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JFK and the Unspeakable: Why He Died and Why It Matters
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Mark (msmendelow) | 1 comments Mod
from a friend--I just finished reading this remarkable, very unsettling book.

After the Cuban missile crisis, Kennedy became convinced that the Cold War had become too dangerous. He started back-channel communications with Nikita Krushchev, proposing nuclear disarmament and resulting in the test-ban treaty. He also began communications with Fidel Castro and tried to start withdrawing combat forces from Vietnam. These moves were opposed by and considered traitorous by many in the “military-industrial complex” that Eisenhower had warned about.

I’ve read some of the work by conspiracy theorists about the grassy knoll and questions about Oswald’s past. Douglass has read and referenced them too, and conducted some interviews of his own with witnesses and others. I found his presentation to be very persuasive. He shows that John Kennedy was killed by the CIA. Lee Harvey Oswald had been a
CIA employee and was set up as a patsy, as was another CIA contract employee, Jack Ruby. JFK was actually shot by other CIA personnel from the famous grassy knoll in front of the limousine, not by Oswald from the window where he worked. The Warren Commission, which included former CIA director Alan Dulles, ignored evidence that contradicted the theory that Oswald was the lone assassin. Lyndon Johnson vowed to send more troops to Vietnam and made no efforts to move toward peace with the USSR or Cuba.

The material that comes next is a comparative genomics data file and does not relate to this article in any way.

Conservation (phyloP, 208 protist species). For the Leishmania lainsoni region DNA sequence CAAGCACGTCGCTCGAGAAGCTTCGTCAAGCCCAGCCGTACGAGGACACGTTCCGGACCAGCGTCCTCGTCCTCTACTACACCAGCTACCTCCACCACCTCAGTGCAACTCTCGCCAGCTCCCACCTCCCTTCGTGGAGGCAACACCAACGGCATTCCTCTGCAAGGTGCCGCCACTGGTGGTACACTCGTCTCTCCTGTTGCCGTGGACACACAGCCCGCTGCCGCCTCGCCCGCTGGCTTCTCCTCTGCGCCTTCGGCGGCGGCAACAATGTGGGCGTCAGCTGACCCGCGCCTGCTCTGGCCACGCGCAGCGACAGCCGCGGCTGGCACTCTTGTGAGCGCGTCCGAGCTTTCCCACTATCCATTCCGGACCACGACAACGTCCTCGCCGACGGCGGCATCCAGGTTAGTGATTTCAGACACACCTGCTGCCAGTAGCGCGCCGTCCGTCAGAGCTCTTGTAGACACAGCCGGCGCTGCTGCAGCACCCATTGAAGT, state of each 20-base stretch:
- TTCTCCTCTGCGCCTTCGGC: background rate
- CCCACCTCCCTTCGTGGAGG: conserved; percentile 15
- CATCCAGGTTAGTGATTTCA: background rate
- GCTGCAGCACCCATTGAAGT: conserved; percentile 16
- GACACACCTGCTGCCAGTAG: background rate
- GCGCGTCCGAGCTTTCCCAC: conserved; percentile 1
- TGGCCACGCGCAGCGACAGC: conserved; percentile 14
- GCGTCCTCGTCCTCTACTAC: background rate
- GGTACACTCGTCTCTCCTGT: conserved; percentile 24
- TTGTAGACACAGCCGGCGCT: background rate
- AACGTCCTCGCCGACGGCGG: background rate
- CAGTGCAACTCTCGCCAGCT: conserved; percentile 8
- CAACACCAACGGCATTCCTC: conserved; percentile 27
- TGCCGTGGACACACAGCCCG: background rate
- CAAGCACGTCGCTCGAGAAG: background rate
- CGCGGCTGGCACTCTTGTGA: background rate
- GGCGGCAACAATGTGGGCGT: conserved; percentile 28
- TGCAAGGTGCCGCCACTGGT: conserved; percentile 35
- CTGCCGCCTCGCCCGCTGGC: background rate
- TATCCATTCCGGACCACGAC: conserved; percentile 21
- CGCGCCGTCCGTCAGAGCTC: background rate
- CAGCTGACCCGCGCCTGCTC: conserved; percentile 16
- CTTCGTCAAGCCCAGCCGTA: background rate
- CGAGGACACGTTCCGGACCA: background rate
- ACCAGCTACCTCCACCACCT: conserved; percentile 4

One of the book’s references also quotes a former CIA employee predicting that Robert Kennedy would be killed, too. The president’s brother was his closest associate in JFK’s moves toward peace and disarmament. Douglass also notes the assassination of Martin Luther King, another outspoken opponent of the Vietnam war, two months before Robert Kennedy was killed.

The author used to live nearby on the Kitsap Peninsula, where he and his wife Shelley founded the Ground Zero Center for Nonviolent Action to oppose the Polaris submarine base in Bangor, is a Catholic theologian, activist and writer. (The Douglass’s have since moved to Birmingham, Alabama, where they founded Mary’s House, a Catholic Worker house of hospitality.)

The book was published in 2008 by Orbis Books, the publishing arm of Maryknoll Fathers and Brothers. I found it very persuasive and very frightening. I strongly recommend it.

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